By MIKE ZAGATA • View From West Davenport
When Bernie Sanders starts a sentence by saying “The truth on this matter is,” it’s time to reach for your wallet to see if it’s still there. He’s not alone in that regard, as there are lots of candidates trying to sell us on the virtues of socialism. To learn how socialism has affected you, read the last three paragraphs.
The major differences between socialism and capitalism can be defined by the role of the government. In general, capitalism affords economic freedom, consumer choice and economic growth. On the other hand, socialism, which is an economy controlled by the state and planned by a central planning authority, provides for a greater social welfare and is expected to decrease the business fluctuations likely to occur in a free market.
Capitalism is a market-based economy made up of buyers (people) and sellers (private or corporate-owned companies). The goods and services that are produced are intended to make a profit, and this profit is reinvested back into the economy.
The U.S. is considered to be a capitalist economy, along with most of the modern world. Economists, however, are quick to point out that almost every society has a socialist aspect or program within it, i.e. Social Security.
In capitalism, the government regulates and in socialism it controls. Power becomes concentrated in government and those who run it. In a capitalistic economy, individuals, not the government, choose what to consume, and this choice leads to more competition and better products and services.
Competition exists among the producers of products and thus goods and services are produced based on demand. If the same product can be sold for less, that should increase demand. That creates incentives to cut costs and avoid waste – pollution, for example. Government regulation is intended to keep an even playing field and avoid the creation of monopolies that eliminate a key ingredient – competition.
In contrast to a capitalistic economy, socialism is characterized by having the producers of the products owned by the state. Individual citizens, the worker bees, are compensated based on what the government decides they contributed. That might make it difficult to get an annual performance review or be able to complain to your “boss.”
Theoretically there is equal opportunity for all and the “profits” from industry must be returned to the government pool (could that be a cesspool?) for the good of all. The government decides what goods and how much of them to produce and then you are “allowed” to buy from that supply.
At this point, it would be easy to point to countries like Venezuela and Cuba that have tried socialism and failed. Let’s look a little closer to home.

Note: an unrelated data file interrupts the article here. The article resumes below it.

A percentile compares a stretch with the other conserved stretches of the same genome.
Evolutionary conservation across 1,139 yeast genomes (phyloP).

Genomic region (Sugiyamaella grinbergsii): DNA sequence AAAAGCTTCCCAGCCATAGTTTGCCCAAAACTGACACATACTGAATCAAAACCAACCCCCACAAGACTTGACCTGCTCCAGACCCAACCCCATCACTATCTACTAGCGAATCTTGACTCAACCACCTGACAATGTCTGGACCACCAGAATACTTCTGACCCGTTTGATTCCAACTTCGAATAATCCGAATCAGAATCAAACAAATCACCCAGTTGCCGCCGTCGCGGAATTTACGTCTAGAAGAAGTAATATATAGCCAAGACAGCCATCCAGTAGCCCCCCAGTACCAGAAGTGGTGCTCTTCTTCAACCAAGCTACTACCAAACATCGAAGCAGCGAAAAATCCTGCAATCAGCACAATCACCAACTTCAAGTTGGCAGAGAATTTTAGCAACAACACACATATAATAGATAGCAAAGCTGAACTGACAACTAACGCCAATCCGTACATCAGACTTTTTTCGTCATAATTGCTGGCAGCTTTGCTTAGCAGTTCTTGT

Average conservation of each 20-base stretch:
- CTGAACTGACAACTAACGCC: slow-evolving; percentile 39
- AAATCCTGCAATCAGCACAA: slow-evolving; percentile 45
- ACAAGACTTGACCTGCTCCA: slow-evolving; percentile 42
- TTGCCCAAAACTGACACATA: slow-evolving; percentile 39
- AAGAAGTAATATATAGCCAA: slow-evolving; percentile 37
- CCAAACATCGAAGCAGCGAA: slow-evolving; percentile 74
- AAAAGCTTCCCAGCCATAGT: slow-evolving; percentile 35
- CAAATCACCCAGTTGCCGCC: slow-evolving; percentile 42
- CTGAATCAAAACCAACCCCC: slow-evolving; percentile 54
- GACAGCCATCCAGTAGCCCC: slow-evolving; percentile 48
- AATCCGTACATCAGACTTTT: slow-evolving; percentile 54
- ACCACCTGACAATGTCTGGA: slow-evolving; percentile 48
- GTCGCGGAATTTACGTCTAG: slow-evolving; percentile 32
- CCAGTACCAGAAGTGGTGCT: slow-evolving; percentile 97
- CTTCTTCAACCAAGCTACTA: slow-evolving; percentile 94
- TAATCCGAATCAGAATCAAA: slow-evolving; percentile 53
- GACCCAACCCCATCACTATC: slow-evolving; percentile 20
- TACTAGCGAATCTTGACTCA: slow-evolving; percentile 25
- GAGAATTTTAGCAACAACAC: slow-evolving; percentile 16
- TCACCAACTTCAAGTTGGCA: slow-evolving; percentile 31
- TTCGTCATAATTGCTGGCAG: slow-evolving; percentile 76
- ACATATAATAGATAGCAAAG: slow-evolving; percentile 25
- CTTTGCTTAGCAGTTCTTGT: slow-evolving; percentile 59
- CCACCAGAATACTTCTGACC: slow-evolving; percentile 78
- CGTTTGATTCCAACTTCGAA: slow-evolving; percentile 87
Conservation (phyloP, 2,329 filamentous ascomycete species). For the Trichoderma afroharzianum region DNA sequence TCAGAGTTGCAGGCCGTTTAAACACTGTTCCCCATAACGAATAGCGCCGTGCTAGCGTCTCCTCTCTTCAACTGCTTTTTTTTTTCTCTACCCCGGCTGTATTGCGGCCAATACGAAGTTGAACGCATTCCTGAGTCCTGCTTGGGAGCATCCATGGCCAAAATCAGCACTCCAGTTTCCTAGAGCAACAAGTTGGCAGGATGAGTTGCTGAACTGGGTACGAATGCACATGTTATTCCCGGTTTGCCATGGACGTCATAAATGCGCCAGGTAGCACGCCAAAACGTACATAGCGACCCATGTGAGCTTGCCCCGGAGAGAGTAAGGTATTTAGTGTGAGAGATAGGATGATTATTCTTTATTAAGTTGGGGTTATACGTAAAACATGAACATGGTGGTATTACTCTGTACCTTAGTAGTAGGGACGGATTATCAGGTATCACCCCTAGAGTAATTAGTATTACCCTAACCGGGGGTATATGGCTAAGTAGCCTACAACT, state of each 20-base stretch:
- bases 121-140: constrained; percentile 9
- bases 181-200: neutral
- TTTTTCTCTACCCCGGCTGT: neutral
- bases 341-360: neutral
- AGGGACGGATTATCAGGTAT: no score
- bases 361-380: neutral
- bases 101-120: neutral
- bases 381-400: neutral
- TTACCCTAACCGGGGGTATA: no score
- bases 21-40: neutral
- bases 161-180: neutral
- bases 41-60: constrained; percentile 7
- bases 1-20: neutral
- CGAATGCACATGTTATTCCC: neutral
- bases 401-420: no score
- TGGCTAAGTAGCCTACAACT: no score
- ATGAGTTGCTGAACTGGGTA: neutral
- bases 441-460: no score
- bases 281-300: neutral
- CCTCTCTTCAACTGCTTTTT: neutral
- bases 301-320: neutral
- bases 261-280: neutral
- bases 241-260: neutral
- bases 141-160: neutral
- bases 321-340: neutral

Canada put into place a system of socialized medicine under government control. Has it worked? Not according to patients that describe waiting for months to get an appointment. Do you really want the federal government to be in charge of your health care? Can you name one agency of the federal government that provides satisfactory service on a regular basis?
Have you visited the Social Security office in Oneonta? If so, you were greeted by two armed guards who demanded to know why you were there. It would seem intuitively obvious you weren’t there to buy ice cream.
Let’s take a closer look at Bernie. His net wealth is estimated to be approaching $2 million and he owns at least three homes. This is the man who constantly rants about income inequality and the benefits of socialism.
Has he offered the use of one or more of his homes to the poor? Has he offered to divvy up his wealth among the poor? Has he put forward a health care plan that would give you and me the same health care benefits enjoyed by members of Congress? Has he, or any of the other elected members of Congress who are running as socialist candidates for President and profess to be champions for the “little guy,” offered us a retirement program like theirs?
The answer to each of those questions is a resounding “no.” Welcome to socialism.
And, believe it or not, that’s only the beginning. If you’re old enough to be eligible to collect Social Security, your Social Security payment is considered by the government to be an “entitlement.”
That means your government is trying to tell you it’s giving you that money – even though, for most of us, we’ve had money taken out of our paychecks for Social Security since we began to work. That’s pure, unadulterated bunk.
Social Security is only a form of socialism when the government allows people who have not put money into the system to take money out. We’re a wealthy nation, due to the success of capitalism, and thus can afford to help provide a bridge to those who need it from time to time – but don’t lie to us about why the system is running out of money.
If more people take money out than put money into the system, it will go broke. To make matters even worse, a prior Administration took the money that was in the Social Security account and used it to pay off that national debt.
As a result, the money that you paid in isn’t sitting in an account drawing interest and thus growing. Instead it was borrowed (spent) by the government and now all of us, as taxpayers, are tasked with paying back the amount that was borrowed plus interest.
Instead of the Social Security account growing, it is a debt that we are expected to pay off. Were you asked at the time by your government if that was OK? Another resounding “no”. Welcome to Socialism, Part Two!
Mike Zagata, a DEC commissioner in the Pataki Administration and environmental executive for Fortune 500 companies, lives in West Davenport.